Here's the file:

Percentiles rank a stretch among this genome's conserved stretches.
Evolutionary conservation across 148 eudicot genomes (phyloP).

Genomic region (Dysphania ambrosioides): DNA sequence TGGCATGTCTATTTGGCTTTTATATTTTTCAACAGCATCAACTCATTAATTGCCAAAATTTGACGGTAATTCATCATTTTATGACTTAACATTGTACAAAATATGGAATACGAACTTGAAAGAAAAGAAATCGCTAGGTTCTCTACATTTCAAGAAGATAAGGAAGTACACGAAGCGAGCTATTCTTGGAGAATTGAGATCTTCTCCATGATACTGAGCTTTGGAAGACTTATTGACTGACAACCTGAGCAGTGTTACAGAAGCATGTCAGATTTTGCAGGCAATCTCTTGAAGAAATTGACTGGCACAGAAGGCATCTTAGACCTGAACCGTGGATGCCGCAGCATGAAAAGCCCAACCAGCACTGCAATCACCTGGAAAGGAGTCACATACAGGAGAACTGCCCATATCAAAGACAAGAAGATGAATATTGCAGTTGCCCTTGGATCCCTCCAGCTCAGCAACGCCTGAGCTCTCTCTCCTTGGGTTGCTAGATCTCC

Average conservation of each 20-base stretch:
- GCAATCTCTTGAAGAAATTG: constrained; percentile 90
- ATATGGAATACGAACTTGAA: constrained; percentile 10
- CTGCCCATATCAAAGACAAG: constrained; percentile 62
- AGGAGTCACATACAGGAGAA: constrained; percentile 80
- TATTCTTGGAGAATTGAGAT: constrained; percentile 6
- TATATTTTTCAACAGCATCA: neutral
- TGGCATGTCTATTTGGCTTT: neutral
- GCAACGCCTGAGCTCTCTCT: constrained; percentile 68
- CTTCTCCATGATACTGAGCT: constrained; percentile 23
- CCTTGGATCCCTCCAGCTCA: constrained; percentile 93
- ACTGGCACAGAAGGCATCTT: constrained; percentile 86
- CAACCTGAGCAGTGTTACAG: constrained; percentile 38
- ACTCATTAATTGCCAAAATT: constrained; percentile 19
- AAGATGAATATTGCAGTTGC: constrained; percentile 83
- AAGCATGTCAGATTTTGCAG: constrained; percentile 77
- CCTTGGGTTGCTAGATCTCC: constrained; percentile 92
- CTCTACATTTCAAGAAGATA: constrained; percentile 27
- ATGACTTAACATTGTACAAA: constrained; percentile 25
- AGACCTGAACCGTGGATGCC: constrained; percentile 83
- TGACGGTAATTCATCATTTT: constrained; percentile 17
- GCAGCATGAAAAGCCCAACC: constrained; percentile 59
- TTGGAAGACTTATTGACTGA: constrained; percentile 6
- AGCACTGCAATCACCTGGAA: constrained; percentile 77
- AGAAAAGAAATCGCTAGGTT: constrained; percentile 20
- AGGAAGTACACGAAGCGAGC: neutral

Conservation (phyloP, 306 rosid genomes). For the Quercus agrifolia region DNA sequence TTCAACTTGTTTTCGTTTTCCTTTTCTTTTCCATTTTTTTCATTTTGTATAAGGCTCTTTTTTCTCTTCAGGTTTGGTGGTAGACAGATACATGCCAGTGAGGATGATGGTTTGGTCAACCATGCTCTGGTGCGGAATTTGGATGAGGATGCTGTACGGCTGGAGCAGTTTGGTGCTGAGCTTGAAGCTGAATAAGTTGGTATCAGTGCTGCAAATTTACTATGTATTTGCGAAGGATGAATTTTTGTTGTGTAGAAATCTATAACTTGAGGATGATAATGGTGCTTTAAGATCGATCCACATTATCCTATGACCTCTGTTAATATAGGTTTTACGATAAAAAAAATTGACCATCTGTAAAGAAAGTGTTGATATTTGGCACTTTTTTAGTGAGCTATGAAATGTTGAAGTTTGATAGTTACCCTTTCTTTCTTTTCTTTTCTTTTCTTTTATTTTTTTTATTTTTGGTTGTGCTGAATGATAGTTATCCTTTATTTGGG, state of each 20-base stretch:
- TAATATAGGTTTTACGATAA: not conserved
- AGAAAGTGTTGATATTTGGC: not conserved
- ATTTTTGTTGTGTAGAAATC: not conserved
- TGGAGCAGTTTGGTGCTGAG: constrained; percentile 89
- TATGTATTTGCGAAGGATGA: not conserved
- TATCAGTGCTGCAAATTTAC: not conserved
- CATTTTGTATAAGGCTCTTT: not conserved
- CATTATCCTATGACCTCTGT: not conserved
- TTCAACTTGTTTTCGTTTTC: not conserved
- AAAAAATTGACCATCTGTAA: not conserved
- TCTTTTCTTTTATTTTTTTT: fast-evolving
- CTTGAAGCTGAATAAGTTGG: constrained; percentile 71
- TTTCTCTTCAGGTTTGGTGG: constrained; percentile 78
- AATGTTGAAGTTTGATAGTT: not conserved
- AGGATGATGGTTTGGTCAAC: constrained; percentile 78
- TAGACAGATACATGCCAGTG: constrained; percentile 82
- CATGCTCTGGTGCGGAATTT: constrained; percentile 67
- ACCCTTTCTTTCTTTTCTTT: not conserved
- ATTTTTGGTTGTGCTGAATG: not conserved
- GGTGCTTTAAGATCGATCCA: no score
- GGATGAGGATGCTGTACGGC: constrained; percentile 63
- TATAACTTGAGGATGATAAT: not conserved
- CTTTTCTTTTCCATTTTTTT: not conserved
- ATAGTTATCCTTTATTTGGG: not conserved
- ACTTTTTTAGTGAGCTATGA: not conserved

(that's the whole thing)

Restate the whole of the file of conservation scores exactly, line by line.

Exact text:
Percentiles rank a stretch among this genome's conserved stretches.
Evolutionary conservation across 148 eudicot genomes (phyloP).

Genomic region (Dysphania ambrosioides): DNA sequence TGGCATGTCTATTTGGCTTTTATATTTTTCAACAGCATCAACTCATTAATTGCCAAAATTTGACGGTAATTCATCATTTTATGACTTAACATTGTACAAAATATGGAATACGAACTTGAAAGAAAAGAAATCGCTAGGTTCTCTACATTTCAAGAAGATAAGGAAGTACACGAAGCGAGCTATTCTTGGAGAATTGAGATCTTCTCCATGATACTGAGCTTTGGAAGACTTATTGACTGACAACCTGAGCAGTGTTACAGAAGCATGTCAGATTTTGCAGGCAATCTCTTGAAGAAATTGACTGGCACAGAAGGCATCTTAGACCTGAACCGTGGATGCCGCAGCATGAAAAGCCCAACCAGCACTGCAATCACCTGGAAAGGAGTCACATACAGGAGAACTGCCCATATCAAAGACAAGAAGATGAATATTGCAGTTGCCCTTGGATCCCTCCAGCTCAGCAACGCCTGAGCTCTCTCTCCTTGGGTTGCTAGATCTCC

Average conservation of each 20-base stretch:
- GCAATCTCTTGAAGAAATTG: constrained; percentile 90
- ATATGGAATACGAACTTGAA: constrained; percentile 10
- CTGCCCATATCAAAGACAAG: constrained; percentile 62
- AGGAGTCACATACAGGAGAA: constrained; percentile 80
- TATTCTTGGAGAATTGAGAT: constrained; percentile 6
- TATATTTTTCAACAGCATCA: neutral
- TGGCATGTCTATTTGGCTTT: neutral
- GCAACGCCTGAGCTCTCTCT: constrained; percentile 68
- CTTCTCCATGATACTGAGCT: constrained; percentile 23
- CCTTGGATCCCTCCAGCTCA: constrained; percentile 93
- ACTGGCACAGAAGGCATCTT: constrained; percentile 86
- CAACCTGAGCAGTGTTACAG: constrained; percentile 38
- ACTCATTAATTGCCAAAATT: constrained; percentile 19
- AAGATGAATATTGCAGTTGC: constrained; percentile 83
- AAGCATGTCAGATTTTGCAG: constrained; percentile 77
- CCTTGGGTTGCTAGATCTCC: constrained; percentile 92
- CTCTACATTTCAAGAAGATA: constrained; percentile 27
- ATGACTTAACATTGTACAAA: constrained; percentile 25
- AGACCTGAACCGTGGATGCC: constrained; percentile 83
- TGACGGTAATTCATCATTTT: constrained; percentile 17
- GCAGCATGAAAAGCCCAACC: constrained; percentile 59
- TTGGAAGACTTATTGACTGA: constrained; percentile 6
- AGCACTGCAATCACCTGGAA: constrained; percentile 77
- AGAAAAGAAATCGCTAGGTT: constrained; percentile 20
- AGGAAGTACACGAAGCGAGC: neutral

Conservation (phyloP, 306 rosid genomes). For the Quercus agrifolia region DNA sequence TTCAACTTGTTTTCGTTTTCCTTTTCTTTTCCATTTTTTTCATTTTGTATAAGGCTCTTTTTTCTCTTCAGGTTTGGTGGTAGACAGATACATGCCAGTGAGGATGATGGTTTGGTCAACCATGCTCTGGTGCGGAATTTGGATGAGGATGCTGTACGGCTGGAGCAGTTTGGTGCTGAGCTTGAAGCTGAATAAGTTGGTATCAGTGCTGCAAATTTACTATGTATTTGCGAAGGATGAATTTTTGTTGTGTAGAAATCTATAACTTGAGGATGATAATGGTGCTTTAAGATCGATCCACATTATCCTATGACCTCTGTTAATATAGGTTTTACGATAAAAAAAATTGACCATCTGTAAAGAAAGTGTTGATATTTGGCACTTTTTTAGTGAGCTATGAAATGTTGAAGTTTGATAGTTACCCTTTCTTTCTTTTCTTTTCTTTTCTTTTATTTTTTTTATTTTTGGTTGTGCTGAATGATAGTTATCCTTTATTTGGG, state of each 20-base stretch:
- TAATATAGGTTTTACGATAA: not conserved
- AGAAAGTGTTGATATTTGGC: not conserved
- ATTTTTGTTGTGTAGAAATC: not conserved
- TGGAGCAGTTTGGTGCTGAG: constrained; percentile 89
- TATGTATTTGCGAAGGATGA: not conserved
- TATCAGTGCTGCAAATTTAC: not conserved
- CATTTTGTATAAGGCTCTTT: not conserved
- CATTATCCTATGACCTCTGT: not conserved
- TTCAACTTGTTTTCGTTTTC: not conserved
- AAAAAATTGACCATCTGTAA: not conserved
- TCTTTTCTTTTATTTTTTTT: fast-evolving
- CTTGAAGCTGAATAAGTTGG: constrained; percentile 71
- TTTCTCTTCAGGTTTGGTGG: constrained; percentile 78
- AATGTTGAAGTTTGATAGTT: not conserved
- AGGATGATGGTTTGGTCAAC: constrained; percentile 78
- TAGACAGATACATGCCAGTG: constrained; percentile 82
- CATGCTCTGGTGCGGAATTT: constrained; percentile 67
- ACCCTTTCTTTCTTTTCTTT: not conserved
- ATTTTTGGTTGTGCTGAATG: not conserved
- GGTGCTTTAAGATCGATCCA: no score
- GGATGAGGATGCTGTACGGC: constrained; percentile 63
- TATAACTTGAGGATGATAAT: not conserved
- CTTTTCTTTTCCATTTTTTT: not conserved
- ATAGTTATCCTTTATTTGGG: not conserved
- ACTTTTTTAGTGAGCTATGA: not conserved